Les: What Mills does and why he is so suggestive is, he says, okay, the most up close is also connected to the largest historic transformations. Now it might not be that they operate, the thing about span and distance might , whatever it is, but what’s at stake in that up closeness or down the streetness or what’s going on in the news-ness, are big large social formations and movements through history. That’s why it seems so alive to me still, you know, it’s that suggestion that there can be a movement between those scales. And that that produces a different way of imagining the nature of the social and understanding social life. That you are just part of many different ways of imagining the social.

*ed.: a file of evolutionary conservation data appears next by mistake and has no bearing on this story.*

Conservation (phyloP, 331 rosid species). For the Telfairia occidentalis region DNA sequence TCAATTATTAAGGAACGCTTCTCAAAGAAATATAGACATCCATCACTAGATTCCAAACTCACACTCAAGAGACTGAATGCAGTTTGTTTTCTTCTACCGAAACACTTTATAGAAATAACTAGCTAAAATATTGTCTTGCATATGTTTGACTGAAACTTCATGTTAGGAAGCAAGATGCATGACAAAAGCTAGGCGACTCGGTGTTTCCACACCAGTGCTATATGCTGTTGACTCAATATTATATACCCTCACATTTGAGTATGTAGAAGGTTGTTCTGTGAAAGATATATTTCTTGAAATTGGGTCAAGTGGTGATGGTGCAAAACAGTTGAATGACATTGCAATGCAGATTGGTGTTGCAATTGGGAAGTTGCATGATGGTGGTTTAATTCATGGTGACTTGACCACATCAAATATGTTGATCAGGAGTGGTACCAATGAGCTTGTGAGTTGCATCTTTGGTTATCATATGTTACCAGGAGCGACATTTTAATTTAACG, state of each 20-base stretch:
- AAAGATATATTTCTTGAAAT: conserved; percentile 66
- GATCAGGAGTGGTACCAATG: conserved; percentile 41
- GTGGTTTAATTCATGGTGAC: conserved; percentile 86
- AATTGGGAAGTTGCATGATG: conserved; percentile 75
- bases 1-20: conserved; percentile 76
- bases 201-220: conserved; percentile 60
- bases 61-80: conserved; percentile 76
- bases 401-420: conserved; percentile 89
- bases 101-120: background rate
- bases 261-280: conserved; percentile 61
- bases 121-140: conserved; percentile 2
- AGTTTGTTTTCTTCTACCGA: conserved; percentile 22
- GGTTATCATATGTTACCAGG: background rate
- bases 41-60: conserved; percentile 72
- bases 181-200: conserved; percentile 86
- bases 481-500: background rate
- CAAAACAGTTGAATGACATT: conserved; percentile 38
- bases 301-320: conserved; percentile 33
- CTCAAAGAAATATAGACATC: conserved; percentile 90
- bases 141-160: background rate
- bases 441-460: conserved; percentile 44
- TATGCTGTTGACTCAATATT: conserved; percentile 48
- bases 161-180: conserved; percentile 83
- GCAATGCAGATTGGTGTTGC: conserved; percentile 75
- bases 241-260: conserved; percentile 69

Bev: So you were saying about attentiveness, attention to How do we see things, or in your case, how do we hear things. I’m referring here to your book ‘The Art of Listening’ which I introduce to students as the new sociological imagination, which makes the case for different ways of paying attention to life.